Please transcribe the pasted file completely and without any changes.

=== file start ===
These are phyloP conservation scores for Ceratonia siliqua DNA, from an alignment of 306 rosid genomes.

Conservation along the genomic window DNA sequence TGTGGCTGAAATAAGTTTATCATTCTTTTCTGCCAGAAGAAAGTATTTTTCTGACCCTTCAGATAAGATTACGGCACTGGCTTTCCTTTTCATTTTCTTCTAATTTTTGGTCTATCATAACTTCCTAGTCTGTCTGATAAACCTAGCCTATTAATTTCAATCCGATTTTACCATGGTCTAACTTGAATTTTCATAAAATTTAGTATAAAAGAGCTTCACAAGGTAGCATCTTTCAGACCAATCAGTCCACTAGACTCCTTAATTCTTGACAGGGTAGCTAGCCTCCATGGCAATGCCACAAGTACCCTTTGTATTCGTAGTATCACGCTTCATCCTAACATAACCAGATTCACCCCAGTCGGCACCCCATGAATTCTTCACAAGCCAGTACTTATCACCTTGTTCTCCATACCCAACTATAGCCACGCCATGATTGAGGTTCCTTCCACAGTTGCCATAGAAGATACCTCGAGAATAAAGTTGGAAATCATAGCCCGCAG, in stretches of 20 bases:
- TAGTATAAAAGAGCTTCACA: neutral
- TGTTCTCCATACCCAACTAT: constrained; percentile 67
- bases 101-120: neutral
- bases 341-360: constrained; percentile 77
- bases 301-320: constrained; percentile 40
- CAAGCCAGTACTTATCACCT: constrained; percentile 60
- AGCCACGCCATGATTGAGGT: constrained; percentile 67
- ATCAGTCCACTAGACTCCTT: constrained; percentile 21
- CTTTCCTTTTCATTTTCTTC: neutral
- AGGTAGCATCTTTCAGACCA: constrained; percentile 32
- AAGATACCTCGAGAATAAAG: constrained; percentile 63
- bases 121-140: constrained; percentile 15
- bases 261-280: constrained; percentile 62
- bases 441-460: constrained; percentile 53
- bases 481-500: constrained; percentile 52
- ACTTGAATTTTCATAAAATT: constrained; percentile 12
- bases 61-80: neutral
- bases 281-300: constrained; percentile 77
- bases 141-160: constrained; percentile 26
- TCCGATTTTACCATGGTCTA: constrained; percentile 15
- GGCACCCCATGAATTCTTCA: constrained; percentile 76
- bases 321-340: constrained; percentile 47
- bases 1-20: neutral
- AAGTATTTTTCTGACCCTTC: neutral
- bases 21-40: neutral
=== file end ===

These are phyloP conservation scores for Ceratonia siliqua DNA, from an alignment of 306 rosid genomes.

Conservation along the genomic window DNA sequence TGTGGCTGAAATAAGTTTATCATTCTTTTCTGCCAGAAGAAAGTATTTTTCTGACCCTTCAGATAAGATTACGGCACTGGCTTTCCTTTTCATTTTCTTCTAATTTTTGGTCTATCATAACTTCCTAGTCTGTCTGATAAACCTAGCCTATTAATTTCAATCCGATTTTACCATGGTCTAACTTGAATTTTCATAAAATTTAGTATAAAAGAGCTTCACAAGGTAGCATCTTTCAGACCAATCAGTCCACTAGACTCCTTAATTCTTGACAGGGTAGCTAGCCTCCATGGCAATGCCACAAGTACCCTTTGTATTCGTAGTATCACGCTTCATCCTAACATAACCAGATTCACCCCAGTCGGCACCCCATGAATTCTTCACAAGCCAGTACTTATCACCTTGTTCTCCATACCCAACTATAGCCACGCCATGATTGAGGTTCCTTCCACAGTTGCCATAGAAGATACCTCGAGAATAAAGTTGGAAATCATAGCCCGCAG, in stretches of 20 bases:
- TAGTATAAAAGAGCTTCACA: neutral
- TGTTCTCCATACCCAACTAT: constrained; percentile 67
- bases 101-120: neutral
- bases 341-360: constrained; percentile 77
- bases 301-320: constrained; percentile 40
- CAAGCCAGTACTTATCACCT: constrained; percentile 60
- AGCCACGCCATGATTGAGGT: constrained; percentile 67
- ATCAGTCCACTAGACTCCTT: constrained; percentile 21
- CTTTCCTTTTCATTTTCTTC: neutral
- AGGTAGCATCTTTCAGACCA: constrained; percentile 32
- AAGATACCTCGAGAATAAAG: constrained; percentile 63
- bases 121-140: constrained; percentile 15
- bases 261-280: constrained; percentile 62
- bases 441-460: constrained; percentile 53
- bases 481-500: constrained; percentile 52
- ACTTGAATTTTCATAAAATT: constrained; percentile 12
- bases 61-80: neutral
- bases 281-300: constrained; percentile 77
- bases 141-160: constrained; percentile 26
- TCCGATTTTACCATGGTCTA: constrained; percentile 15
- GGCACCCCATGAATTCTTCA: constrained; percentile 76
- bases 321-340: constrained; percentile 47
- bases 1-20: neutral
- AAGTATTTTTCTGACCCTTC: neutral
- bases 21-40: neutral